Business applications and services specialist Advanced Business Solutions – part of the Advanced Computer Software Group – has revealed details of a last minute project rescue bid it performed for Moray Council in Scotland, following the administration of 2e2 in January 2013.
Moray Council had been in the process of bringing its finance management system – Advanced’s e5 management package – back in-house in order to slim down its running costs in the wake of the public sector cuts.
A Freedom of Information request lodged with Moray Council in 2012 reveals the contract was signed in 2008 and would have expired in July 2013. It was worth approximately £300,000 to 2e2 per annum.
However according to Moray Council documents the decision to go in-house – taken in late 2012 – was expected to save it £1.85m, had it decided to renew the managed services contract for five more years.
But the subsequent demise of 2e2 sparked panic in the corridors of power, and risked derailing the migration project altogether.
Having been an Advanced customer for 20 years, the council – which uses the e5 package to manage its general ledger, accounts payable, accounts receivable, sales invoicing and procurement support, turned to the software house for help, explained Moray Council payments manager Diane Beattie.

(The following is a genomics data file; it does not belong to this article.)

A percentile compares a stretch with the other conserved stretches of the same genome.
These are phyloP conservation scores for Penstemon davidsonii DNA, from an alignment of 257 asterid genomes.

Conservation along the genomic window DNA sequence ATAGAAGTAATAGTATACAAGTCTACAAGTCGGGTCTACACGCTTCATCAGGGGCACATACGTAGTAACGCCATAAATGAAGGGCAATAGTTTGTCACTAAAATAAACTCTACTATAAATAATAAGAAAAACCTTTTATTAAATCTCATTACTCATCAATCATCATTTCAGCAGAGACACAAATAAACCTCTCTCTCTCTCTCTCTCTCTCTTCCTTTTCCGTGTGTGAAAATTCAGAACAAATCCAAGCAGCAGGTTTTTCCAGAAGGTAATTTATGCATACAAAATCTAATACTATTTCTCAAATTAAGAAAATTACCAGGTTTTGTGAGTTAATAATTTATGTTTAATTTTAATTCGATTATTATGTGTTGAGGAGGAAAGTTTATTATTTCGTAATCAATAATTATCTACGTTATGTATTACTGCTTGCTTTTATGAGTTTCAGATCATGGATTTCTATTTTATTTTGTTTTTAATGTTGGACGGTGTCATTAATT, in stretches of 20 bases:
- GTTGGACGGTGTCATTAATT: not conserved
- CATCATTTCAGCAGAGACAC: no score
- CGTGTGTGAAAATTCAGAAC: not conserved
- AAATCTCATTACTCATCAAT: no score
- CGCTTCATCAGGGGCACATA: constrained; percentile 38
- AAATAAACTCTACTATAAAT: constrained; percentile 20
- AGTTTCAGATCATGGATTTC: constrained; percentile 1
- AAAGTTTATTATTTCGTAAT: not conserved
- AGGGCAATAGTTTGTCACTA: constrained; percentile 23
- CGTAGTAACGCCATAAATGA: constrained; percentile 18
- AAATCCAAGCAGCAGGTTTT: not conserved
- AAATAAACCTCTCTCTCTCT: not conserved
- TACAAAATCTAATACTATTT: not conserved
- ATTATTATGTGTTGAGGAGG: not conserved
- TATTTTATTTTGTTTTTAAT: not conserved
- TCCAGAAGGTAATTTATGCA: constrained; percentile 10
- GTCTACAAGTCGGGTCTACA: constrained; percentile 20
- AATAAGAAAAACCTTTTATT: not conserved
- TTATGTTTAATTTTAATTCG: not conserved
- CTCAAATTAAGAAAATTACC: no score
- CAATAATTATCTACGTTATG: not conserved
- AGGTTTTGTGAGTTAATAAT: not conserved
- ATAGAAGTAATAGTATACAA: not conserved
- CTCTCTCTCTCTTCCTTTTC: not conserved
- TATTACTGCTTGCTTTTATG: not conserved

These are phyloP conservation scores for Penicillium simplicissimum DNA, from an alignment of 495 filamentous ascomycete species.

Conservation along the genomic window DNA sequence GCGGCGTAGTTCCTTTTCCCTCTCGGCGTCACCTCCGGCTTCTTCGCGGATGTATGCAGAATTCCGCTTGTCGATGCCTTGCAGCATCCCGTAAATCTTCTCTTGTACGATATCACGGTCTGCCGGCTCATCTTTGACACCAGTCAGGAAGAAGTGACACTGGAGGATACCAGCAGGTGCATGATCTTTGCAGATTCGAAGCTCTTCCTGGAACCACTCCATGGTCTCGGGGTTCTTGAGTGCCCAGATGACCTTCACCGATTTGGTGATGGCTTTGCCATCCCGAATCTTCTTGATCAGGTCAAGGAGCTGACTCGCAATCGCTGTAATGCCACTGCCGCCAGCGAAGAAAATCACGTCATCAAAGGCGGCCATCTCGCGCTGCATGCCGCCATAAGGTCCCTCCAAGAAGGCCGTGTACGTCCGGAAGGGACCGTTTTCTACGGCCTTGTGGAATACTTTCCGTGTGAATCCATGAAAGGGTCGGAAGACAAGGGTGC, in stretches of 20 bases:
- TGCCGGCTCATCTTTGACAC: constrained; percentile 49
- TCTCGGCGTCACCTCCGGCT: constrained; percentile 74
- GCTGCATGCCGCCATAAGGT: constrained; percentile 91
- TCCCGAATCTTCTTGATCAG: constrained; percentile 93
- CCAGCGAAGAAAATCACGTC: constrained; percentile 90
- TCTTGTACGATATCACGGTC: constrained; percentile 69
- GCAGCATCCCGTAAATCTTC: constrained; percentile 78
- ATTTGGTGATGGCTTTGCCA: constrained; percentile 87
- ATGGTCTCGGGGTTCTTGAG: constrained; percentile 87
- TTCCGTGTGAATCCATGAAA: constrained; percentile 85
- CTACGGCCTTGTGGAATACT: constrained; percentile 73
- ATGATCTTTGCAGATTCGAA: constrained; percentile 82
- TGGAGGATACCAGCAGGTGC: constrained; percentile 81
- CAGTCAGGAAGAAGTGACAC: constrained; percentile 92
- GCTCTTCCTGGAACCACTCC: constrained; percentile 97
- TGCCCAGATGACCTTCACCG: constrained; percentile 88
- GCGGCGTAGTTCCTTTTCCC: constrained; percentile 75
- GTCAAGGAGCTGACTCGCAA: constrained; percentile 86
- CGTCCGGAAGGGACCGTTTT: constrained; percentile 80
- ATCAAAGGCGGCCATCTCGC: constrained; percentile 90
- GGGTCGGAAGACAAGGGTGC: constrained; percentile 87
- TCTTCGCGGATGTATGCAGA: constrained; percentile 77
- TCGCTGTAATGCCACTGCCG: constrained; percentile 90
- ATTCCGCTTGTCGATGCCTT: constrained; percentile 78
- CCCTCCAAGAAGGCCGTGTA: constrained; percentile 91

“Advanced consultants reacted very quickly. They retrieved all our data and built a live system within a week, which we went live with two weeks later. The support was fantastic,” said Beattie.
“e5 enables us to function as efficiently as possible. It’s fully integrated, links to accounts charts and allows online authorisation. The system also processes our year-end reports and budget management information on a monthly basis for more than 200 budget managers.”
Beattie continued: “We have always seen strong benefits from the e5 system, since we implemented it in 1994 and today we are making the most of the functionality. We have reported annual savings of £1.9 million from procurement alone.”
The council also claims that as well as the cost-saving aspect, it has also saved itself substantial numbers of man-hours, with time taken to process an order to payment transaction down from 45 to 12 minutes since implementing its centralised procurement plan.
Meanwhile, in an ironic twist the 2012 report also acknowledged the possibility that any problems, or a potential administration, at 2e2 would cause it “a major risk”.